Attracting Gen Z to Manufacturing

With an aging workforce and hundreds of thousands of jobs to fill, experts say the industry will need to offer flexibility and clear career paths.

In an industry where the median age of workers is 44-years-old, manufacturers are increasingly turning to the next generation in the hopes of solving their labor constraint woes. 

Businesses, however, face an uphill battle, with workers ages 16 to 24-years-old making up only 8% of the manufacturing workforce in 2021.

In a competitive labor market, Gen Z workers are demanding strong wages, more flexibility and clear upward mobility, pushing companies to adjust their job offerings and opportunities to meet young people where they’re at. 

Gen Z doesn’t just want a job, they want a career

When trying to attract young workers, one of the biggest hurdles manufacturers face is showing Gen Z recruits the clear career path that awaits them in the industry, said Patrick O’Rahilly, founder of manufacturing recruitment platform Factory Fix.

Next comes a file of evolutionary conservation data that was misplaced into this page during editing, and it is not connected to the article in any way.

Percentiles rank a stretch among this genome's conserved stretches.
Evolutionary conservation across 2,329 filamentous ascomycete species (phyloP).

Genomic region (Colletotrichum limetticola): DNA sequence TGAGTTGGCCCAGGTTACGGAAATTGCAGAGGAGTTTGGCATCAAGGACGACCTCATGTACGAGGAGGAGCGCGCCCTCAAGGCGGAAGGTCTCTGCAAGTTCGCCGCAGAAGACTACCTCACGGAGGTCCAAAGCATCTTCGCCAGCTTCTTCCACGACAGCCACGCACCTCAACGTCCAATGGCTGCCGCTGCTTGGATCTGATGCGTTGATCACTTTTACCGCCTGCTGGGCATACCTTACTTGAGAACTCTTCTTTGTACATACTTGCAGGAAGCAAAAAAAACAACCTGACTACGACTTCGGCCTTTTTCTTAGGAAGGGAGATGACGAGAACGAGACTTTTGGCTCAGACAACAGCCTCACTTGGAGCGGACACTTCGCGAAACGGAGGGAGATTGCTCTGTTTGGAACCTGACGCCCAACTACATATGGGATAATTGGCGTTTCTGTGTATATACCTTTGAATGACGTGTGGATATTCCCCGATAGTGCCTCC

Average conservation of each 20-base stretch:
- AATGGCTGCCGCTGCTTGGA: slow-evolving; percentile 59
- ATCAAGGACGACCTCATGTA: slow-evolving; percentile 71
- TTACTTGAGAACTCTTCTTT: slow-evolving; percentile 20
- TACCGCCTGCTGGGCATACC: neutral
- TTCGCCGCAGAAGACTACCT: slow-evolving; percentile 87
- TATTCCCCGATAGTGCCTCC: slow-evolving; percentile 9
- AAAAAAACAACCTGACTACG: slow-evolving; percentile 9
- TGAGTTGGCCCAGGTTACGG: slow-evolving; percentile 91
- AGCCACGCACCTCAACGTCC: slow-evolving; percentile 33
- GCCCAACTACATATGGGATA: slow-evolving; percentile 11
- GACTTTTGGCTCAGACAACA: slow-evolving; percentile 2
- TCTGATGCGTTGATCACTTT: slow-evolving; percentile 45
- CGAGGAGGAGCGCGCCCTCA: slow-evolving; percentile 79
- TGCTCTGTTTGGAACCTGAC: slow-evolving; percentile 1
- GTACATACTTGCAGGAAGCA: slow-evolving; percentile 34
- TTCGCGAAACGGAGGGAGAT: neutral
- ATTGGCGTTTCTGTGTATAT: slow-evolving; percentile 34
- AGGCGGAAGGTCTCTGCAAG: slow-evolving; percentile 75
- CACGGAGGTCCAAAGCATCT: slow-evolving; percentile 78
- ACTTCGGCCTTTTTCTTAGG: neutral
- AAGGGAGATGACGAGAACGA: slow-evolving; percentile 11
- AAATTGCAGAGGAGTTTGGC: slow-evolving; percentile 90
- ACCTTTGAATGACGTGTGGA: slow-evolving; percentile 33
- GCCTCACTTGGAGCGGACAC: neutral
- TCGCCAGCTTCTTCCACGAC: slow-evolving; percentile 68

“You have to sell them on the potential career path and what can come next . . .Because usually the actual job is not going to be super glamorous or super impactful. Manufacturing is one of those industries where you have a slow growth curve,” O’Rahilly said.

The earning potential in manufacturing is clear. For example, while the average machinery manufacturing annual wage for assemblers and fabricators, common entry-level positions, is $40,950, among management occupations it’s $135,330, according to the Bureau of Labor Statistics.

It’s that kind of data that could also help the industry continue to overcome its longstanding perception problem as an industry lacking in competitive salaries or technology.